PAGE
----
In a TDMA (Time Division Multiple Access) satellite communication system, the signal demodulator receives a large number of bursts of information, and usually, the bursts of information from a particular transmitting station occur once per frame. The conventional averaging circuits tend to average the received gain over many bursts, and therefore, cannot individually control the amplitude of a burst from a specific station. Yet, in order to provide an accurate estimate of error for a particular link, it is an a priori requirement that only the bursts from an individual station be measured. In order to measure the bit amplitudes accurately, the incoming signal waveform must be measured at the same sample points that are used for making bit decisions. These requirements of such a communication system further demonstrate the shortcomings of a threshold adjustment circuit as described in the above referenced Progler patent, wherein the threshold value is established in accordance with changes in the level of the received signal that persists for a relatively long period of time. The measured input signal may be adversely affected by waveform distortion, which waveform distortion is not reflected in the threshold value with which it is compared, since the threshold depends upon changes in the level of the received signal which persists over a long time period. At the data rates involved in satellite communications, the waveform distortion would not necessarily persist long enough for the Progler system to properly adjust its threshold value, particularly where the distortion is generated by switching operations in the signal recovery circuitry.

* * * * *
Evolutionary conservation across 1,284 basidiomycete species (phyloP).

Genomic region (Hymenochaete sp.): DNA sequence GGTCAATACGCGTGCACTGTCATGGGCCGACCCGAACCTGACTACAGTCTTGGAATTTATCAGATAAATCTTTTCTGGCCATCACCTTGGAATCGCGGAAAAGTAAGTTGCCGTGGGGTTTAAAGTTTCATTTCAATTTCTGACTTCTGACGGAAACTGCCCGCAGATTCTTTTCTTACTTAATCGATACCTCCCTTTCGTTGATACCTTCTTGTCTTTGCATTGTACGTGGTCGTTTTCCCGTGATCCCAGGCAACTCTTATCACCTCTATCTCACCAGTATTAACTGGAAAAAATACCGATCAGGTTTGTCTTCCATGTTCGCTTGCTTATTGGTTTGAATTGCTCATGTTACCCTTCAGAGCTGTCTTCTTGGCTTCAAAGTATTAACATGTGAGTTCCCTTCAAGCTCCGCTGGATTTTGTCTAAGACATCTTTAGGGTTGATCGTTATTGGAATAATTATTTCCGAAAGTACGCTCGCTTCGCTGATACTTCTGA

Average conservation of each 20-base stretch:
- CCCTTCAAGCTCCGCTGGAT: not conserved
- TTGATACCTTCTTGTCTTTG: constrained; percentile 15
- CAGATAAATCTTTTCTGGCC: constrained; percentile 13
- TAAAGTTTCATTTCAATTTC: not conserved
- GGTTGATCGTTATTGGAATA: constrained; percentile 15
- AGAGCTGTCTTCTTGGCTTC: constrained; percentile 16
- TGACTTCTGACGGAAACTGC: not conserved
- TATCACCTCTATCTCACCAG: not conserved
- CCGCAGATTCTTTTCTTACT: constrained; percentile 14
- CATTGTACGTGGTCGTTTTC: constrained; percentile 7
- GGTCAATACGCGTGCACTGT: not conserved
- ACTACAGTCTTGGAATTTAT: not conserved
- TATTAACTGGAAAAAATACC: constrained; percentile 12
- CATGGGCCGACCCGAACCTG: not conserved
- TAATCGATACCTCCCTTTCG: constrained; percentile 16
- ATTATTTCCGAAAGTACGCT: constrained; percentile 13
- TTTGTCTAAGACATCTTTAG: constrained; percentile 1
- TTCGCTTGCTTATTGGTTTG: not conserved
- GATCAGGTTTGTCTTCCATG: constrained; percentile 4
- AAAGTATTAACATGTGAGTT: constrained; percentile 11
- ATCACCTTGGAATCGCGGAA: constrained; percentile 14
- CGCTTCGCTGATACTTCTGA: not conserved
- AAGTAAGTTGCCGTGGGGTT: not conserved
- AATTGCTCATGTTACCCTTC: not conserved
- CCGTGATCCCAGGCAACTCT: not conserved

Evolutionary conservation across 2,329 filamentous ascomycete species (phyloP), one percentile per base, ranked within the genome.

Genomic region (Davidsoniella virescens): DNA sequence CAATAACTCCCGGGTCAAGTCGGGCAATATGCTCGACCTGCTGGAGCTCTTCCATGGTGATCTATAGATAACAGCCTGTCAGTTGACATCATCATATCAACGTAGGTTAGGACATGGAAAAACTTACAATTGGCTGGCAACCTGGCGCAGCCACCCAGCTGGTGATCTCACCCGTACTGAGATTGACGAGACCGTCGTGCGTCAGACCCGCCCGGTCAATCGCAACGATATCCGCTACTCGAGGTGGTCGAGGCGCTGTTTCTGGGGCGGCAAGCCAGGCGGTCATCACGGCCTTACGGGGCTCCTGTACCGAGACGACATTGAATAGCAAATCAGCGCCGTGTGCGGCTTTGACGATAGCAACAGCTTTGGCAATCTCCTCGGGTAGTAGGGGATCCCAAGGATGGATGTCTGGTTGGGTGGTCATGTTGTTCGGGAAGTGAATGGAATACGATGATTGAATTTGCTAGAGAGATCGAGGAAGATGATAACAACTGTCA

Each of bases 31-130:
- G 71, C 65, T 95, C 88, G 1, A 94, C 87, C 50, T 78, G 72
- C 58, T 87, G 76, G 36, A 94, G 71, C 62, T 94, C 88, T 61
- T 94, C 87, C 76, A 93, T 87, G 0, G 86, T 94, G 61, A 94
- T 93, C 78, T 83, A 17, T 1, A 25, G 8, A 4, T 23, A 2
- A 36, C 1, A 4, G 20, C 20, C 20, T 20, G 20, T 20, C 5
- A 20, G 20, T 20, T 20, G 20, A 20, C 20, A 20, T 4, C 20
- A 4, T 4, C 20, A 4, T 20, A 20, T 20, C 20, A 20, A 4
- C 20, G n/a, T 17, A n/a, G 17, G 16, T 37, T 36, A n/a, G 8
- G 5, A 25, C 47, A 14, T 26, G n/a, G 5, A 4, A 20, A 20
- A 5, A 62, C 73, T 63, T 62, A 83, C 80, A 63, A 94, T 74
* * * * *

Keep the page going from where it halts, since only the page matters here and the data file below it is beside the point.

In accordance with the present invention there is provided a signal error measurement system that is particularly useful for high data rate communication environments, such as satellite transmission systems, and which is selectively controllable so as to be capable of measuring errors during a time window associated with a specified data burst.
For this purpose, the error detection scheme of the present invention includes signal amplitude measurement circuitry that samples a received analog bipolar signal in synchronism with a timing signal under the control of which decisions as to data values are made. These samples are compared with a threshold that is set at some fraction α of an accumulated average of the data to provide a measure of "pseudo errors" in the received data. These "pseudo errors" are identified as occurring at those data (bit) positions in the received signal where the signal amplitude is less than the fraction α of the average of the samples. Namely, since the received analog signal is bipolar, it is expected that at any point along the signal train the signal amplitude should be at a well defined high (positive polarity) or low (negative polarity) level. At those points or locations (of measurement, usually mid-bit) within the signal train where the amplitude of the signal sample is insufficient to be at a clear cut high or low level, a pseudo error is identified. The pseudo errors are theoretically related to an estimate of the real errors, so that the fidelity of the received data to that originally transmitted may be evaluated on the basis of these pseudo errors.